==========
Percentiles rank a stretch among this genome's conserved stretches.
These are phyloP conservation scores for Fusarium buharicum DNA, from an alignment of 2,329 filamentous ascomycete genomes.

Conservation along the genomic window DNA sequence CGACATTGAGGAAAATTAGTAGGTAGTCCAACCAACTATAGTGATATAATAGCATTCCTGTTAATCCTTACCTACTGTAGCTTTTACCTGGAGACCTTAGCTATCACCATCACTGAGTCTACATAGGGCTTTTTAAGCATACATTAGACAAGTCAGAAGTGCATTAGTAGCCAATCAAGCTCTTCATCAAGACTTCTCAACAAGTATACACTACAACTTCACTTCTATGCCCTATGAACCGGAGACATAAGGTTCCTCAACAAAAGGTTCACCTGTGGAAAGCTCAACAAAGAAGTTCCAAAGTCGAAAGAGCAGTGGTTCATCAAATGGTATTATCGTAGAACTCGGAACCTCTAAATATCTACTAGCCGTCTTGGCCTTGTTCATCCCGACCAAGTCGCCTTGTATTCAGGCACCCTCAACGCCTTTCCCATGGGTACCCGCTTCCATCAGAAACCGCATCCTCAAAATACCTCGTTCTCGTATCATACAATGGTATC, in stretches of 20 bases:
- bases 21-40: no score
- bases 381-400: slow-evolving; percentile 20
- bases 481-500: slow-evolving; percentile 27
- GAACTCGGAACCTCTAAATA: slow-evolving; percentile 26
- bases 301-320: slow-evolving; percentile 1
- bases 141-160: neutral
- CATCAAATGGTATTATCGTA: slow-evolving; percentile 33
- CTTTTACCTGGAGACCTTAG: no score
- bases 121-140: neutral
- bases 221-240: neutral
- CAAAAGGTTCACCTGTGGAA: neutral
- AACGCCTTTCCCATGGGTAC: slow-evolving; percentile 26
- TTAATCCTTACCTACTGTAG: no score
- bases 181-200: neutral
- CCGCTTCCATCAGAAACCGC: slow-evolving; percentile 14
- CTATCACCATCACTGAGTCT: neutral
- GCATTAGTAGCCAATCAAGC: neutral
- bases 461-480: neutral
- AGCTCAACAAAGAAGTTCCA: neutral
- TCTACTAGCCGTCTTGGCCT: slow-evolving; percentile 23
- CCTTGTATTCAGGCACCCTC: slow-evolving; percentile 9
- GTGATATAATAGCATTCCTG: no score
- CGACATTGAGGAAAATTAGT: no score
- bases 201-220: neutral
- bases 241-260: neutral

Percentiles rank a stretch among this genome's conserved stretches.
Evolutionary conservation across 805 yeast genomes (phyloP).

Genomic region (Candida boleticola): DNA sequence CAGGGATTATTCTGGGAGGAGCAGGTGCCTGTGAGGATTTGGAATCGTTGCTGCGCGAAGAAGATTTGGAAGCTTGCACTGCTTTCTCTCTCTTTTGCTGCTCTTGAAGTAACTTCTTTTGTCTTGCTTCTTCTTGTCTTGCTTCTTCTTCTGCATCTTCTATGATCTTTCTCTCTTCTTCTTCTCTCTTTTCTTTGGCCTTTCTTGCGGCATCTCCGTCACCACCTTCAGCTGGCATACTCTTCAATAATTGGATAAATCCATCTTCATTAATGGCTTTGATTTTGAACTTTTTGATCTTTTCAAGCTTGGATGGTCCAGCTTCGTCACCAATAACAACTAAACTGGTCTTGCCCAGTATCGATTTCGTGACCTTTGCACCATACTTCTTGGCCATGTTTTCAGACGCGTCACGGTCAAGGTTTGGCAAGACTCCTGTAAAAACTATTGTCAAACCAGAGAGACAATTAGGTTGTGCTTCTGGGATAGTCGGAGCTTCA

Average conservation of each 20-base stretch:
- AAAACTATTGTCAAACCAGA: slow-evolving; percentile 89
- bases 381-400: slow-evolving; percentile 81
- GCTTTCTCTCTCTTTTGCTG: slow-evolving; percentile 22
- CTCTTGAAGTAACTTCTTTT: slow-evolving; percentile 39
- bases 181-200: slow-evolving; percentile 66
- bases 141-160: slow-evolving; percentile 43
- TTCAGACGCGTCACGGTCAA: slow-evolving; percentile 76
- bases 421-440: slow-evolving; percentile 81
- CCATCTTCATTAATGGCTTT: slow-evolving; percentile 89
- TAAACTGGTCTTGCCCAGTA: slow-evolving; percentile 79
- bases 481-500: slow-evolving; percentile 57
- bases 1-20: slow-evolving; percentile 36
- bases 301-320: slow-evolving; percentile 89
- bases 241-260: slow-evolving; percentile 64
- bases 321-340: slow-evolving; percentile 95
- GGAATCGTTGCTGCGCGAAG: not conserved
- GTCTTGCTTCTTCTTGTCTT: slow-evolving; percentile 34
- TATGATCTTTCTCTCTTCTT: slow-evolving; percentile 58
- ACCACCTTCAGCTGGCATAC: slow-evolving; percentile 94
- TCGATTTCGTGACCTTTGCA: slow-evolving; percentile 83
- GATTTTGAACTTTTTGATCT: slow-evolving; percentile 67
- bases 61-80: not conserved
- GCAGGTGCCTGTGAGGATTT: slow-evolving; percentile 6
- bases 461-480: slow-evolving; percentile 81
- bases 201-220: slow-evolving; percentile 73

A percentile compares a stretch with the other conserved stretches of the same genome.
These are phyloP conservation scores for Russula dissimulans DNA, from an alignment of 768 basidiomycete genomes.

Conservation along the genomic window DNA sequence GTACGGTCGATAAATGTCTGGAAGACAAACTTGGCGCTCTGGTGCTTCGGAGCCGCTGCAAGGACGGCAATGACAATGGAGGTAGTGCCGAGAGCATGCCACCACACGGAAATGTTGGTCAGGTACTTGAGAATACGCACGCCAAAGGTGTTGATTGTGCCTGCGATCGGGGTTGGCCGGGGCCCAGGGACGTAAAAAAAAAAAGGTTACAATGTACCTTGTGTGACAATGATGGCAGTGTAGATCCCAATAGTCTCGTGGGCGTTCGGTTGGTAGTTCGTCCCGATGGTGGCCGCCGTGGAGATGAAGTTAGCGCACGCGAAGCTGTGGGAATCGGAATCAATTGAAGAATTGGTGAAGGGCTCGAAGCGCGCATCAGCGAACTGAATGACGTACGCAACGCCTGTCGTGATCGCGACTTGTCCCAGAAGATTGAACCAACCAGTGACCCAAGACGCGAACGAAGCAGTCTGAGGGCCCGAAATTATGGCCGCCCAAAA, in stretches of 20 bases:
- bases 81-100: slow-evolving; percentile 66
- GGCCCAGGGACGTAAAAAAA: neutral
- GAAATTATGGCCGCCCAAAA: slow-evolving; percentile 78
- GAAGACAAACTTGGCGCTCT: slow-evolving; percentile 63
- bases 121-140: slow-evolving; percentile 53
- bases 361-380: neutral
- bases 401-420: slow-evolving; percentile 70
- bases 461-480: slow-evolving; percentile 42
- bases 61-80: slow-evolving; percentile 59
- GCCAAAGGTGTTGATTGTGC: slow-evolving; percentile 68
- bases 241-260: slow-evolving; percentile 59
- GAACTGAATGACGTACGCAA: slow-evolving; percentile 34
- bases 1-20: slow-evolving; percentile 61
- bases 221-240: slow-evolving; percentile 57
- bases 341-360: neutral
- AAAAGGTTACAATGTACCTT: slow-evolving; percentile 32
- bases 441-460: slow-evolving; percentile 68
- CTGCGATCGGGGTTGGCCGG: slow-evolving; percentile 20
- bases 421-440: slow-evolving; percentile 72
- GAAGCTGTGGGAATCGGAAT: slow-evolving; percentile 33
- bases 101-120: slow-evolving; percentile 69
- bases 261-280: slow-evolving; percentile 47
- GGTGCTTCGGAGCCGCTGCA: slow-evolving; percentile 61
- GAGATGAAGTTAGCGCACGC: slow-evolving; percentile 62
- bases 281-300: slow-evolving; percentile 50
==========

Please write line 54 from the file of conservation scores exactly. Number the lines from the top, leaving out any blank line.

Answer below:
- bases 61-80: not conserved